2145 Key Wallace Dr
Global Climate Change & Wetland Loss at Blackwater NWR (11MB PDF)
Refuge at Risk
Blackwater National Wildlife Refuge is a refuge at risk. Since the 1930s, over 8,000 acres -- or 12 square miles -- of marsh at Blackwater Refuge has been lost at a rate of 150 acres per year. Causes of this marsh loss include sea level rise, erosion, subsidence, salt water intrusion, and invasive species (such as the recently extirpated nutria).
Value of Blackwater Refuge
Blackwater Refuge is a refuge worth saving because the Blackwater watershed contains one-third of Maryland's tidal wetlands, which makes it an ecologically important area within the state. These wetlands also provide storm protection to southern Dorchester County, including the town of Cambridge. Blackwater Refuge is recognized as a "Wetland of International Importance" by the Ramsar Convention and was named a priority wetland in the North American Waterfowl Management Plan. In addition, Blackwater Refuge has been designated as an Internationally Important Bird Area.
Blackwater is currently home to the largest remaining population of endangered Delmarva fox squirrels and is also home to the largest breeding population of American bald eagles on the East Coast, north of Florida.
The Refuge has been referred to as the "Everglades of the North," and has been called one of the "Last Great Places" by the Nature Conservancy.
Disappearing Blackwater Marsh
(click on thumbnails - photos by Jane Thomas-IAN/UMCES)
Saving Blackwater Refuge
Efforts have been ongoing to save the wetlands at Blackwater Refuge, and those actions have included extirpating over 9,000 destructive, non-native nutria; reducing the population of resident Canada geese, which devour newly-planted crops and marsh plants; reducing salt water intrusion; restoring 12 acres of wetlands in the 1980s; and restoring 8 acres of wetlands in 2003. But with the predicted increases in sea level rise, Blackwater Refuge will not survive without a major restoration effort taken on jointly by government agencies, non-governmental organizations and the concerned public.
Blackwater's Comprehensive Conservation Plan calls for restoring the Refuge's wetlands to the same condition as in the 1930s. In order to accomplish this ambitious goal, a Mid-Chesapeake Bay Marshland Restoration Project has been developed by the U.S. Army Corps of Engineers, the Maryland Port Administration, the U.S. Fish and Wildlife Service, the Maryland Department of Natural Resources, and the University of Maryland.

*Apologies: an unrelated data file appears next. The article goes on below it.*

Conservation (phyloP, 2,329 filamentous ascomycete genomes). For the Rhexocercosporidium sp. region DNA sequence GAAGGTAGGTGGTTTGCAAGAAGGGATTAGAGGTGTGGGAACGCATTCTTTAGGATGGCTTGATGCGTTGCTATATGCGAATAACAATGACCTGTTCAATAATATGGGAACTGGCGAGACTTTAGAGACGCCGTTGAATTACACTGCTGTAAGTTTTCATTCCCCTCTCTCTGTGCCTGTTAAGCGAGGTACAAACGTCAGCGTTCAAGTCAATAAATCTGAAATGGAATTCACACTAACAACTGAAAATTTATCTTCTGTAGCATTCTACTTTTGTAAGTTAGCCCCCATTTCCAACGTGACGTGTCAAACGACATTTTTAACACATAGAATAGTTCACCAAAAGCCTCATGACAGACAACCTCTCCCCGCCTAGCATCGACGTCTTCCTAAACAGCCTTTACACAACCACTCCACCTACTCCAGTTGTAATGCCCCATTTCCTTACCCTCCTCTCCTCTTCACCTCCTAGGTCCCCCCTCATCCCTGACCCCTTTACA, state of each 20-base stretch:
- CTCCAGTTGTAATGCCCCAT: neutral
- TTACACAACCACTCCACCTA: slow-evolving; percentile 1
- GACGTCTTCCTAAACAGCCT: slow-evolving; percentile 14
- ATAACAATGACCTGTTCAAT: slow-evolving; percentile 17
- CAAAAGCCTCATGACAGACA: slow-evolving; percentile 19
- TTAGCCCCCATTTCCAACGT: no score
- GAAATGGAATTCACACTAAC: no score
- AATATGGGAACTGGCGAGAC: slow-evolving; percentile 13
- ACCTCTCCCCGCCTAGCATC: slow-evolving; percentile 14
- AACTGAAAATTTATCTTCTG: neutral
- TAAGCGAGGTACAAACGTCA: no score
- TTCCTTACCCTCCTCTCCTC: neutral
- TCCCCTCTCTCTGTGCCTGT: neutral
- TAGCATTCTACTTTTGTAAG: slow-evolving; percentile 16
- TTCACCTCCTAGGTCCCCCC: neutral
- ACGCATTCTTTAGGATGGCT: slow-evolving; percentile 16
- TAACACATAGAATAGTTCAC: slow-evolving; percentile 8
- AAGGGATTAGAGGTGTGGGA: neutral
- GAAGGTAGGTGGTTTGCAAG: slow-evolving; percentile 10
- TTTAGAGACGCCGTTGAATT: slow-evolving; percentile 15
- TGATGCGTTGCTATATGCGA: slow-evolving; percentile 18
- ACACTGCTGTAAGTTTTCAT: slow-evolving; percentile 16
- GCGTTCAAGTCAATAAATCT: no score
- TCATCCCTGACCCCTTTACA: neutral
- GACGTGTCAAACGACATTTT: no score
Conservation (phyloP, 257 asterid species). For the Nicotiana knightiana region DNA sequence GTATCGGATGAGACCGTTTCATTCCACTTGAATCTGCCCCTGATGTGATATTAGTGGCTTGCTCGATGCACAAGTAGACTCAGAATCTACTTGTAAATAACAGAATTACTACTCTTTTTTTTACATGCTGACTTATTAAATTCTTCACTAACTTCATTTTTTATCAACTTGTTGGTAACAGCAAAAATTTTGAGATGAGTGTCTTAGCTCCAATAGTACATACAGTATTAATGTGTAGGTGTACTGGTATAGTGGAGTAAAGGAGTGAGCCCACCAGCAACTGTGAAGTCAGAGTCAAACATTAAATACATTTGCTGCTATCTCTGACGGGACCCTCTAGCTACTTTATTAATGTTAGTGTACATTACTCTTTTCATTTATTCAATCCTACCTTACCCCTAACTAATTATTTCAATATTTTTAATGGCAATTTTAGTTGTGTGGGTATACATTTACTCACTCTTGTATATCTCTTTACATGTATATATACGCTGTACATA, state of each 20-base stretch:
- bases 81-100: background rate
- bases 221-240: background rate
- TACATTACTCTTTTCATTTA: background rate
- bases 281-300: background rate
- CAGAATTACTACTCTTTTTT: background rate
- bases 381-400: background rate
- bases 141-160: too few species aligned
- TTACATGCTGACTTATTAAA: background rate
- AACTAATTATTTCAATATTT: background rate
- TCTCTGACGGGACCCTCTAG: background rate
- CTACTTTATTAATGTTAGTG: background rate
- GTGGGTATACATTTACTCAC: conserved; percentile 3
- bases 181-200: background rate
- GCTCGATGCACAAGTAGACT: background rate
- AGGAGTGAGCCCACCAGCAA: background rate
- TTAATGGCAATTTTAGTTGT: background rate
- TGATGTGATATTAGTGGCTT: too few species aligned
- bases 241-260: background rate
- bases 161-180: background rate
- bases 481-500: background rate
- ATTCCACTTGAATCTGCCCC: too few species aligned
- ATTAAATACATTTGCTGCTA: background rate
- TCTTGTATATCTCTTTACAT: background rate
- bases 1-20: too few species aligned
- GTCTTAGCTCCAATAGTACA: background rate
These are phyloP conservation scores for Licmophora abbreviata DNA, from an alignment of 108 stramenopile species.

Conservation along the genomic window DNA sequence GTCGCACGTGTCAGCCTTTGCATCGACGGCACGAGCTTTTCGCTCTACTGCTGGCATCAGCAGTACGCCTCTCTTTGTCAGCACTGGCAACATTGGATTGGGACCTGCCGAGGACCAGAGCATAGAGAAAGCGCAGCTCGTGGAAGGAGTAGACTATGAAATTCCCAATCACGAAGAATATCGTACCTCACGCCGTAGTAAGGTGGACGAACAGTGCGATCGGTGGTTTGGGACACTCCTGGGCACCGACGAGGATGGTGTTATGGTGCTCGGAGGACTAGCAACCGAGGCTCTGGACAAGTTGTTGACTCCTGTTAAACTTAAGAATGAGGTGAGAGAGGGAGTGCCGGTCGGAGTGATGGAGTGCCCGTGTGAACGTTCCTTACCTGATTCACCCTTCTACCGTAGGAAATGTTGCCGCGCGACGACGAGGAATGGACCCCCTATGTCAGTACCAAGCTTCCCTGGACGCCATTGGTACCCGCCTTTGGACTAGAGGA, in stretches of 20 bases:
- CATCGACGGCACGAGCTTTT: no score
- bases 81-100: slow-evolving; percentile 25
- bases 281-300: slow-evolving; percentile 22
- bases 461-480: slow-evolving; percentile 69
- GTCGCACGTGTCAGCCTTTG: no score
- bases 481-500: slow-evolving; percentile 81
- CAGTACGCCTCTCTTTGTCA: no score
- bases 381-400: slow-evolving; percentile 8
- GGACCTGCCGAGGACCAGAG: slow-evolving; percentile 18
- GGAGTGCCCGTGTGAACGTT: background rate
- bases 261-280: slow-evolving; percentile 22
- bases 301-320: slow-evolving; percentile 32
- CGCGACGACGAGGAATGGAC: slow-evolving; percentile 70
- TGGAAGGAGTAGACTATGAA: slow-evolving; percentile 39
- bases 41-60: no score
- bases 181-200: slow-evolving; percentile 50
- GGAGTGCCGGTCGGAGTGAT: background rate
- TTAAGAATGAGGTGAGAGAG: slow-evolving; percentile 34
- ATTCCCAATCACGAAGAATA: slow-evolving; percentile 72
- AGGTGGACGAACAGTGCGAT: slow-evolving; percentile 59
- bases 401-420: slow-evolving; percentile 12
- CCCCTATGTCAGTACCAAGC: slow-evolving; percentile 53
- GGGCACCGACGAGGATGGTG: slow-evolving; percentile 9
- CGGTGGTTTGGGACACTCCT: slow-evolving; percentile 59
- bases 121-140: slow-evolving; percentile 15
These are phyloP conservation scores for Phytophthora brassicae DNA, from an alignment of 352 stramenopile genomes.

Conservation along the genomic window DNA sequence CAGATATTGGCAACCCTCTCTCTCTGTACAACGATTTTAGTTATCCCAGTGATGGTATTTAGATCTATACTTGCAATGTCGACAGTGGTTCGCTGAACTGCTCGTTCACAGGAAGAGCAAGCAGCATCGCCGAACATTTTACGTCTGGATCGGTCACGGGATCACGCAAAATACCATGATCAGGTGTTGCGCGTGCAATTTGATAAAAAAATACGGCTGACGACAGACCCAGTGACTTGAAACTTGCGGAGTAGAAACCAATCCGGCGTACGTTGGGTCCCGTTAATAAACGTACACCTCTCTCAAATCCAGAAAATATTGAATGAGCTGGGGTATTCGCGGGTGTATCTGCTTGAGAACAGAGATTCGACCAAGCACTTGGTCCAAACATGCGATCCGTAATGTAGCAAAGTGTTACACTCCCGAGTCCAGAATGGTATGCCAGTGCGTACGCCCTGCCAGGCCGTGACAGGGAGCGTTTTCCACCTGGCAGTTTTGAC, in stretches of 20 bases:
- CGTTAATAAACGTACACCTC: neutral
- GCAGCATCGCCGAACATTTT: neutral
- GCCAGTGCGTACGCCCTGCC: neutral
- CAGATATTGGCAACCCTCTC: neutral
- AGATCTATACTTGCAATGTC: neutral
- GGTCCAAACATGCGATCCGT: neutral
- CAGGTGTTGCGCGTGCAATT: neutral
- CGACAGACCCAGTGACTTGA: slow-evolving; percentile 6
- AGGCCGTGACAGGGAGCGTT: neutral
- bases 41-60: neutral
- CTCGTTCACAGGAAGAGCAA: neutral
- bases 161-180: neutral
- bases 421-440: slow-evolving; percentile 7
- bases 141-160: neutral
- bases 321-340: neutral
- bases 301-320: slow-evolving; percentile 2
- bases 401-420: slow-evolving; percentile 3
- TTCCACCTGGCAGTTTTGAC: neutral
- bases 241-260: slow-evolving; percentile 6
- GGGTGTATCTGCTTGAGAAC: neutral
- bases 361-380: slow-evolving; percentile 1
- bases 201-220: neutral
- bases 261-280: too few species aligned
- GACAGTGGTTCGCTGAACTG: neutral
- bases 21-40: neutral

Dredged material will be available in the future from the approach channels in the Chesapeake Bay. The Maryland Port Administration must remove 3.5 - 4 million cubic yards of dredged material each year, and there are three options for putting it to use:
The sediment in these dredging locations is useful for restoring islands and marshlands because the sediment is recent (meaning it's cleaner) and possesses the necessary environmental qualities needed for rebuilding wetland, upland, and submerged aquatic habitat types.
The Dorchester County (Blackwater) restoration is the most technically challenging part of the Mid-Chesapeake Bay Marshland Restoration Project; however it also provides the greatest environmental benefits. Dorchester County restoration would provide dredging material placement for 25-50 years (and perhaps longer) and help Blackwater Refuge reach its goal of returning the property to 1930s-era conditions. Additional future benefits of Blackwater restoration includes prevention of additional wetland loss, restoration of finfish and shellfish fisheries, wildlife protection, storm protection, and increased overall health for the Chesapeake Bay.
Below are a selection of resources that provide more information on marsh loss at Blackwater Refuge, as well as information on the Mid-Chesapeake Bay Marshland Restoration Project. If you have questions regarding the marsh restoration efforts, please call Dixie Birch, Supervisory Biologist, Blackwater NWR, at Phone: 410-228-2692, ext. 118.
Project Update Handout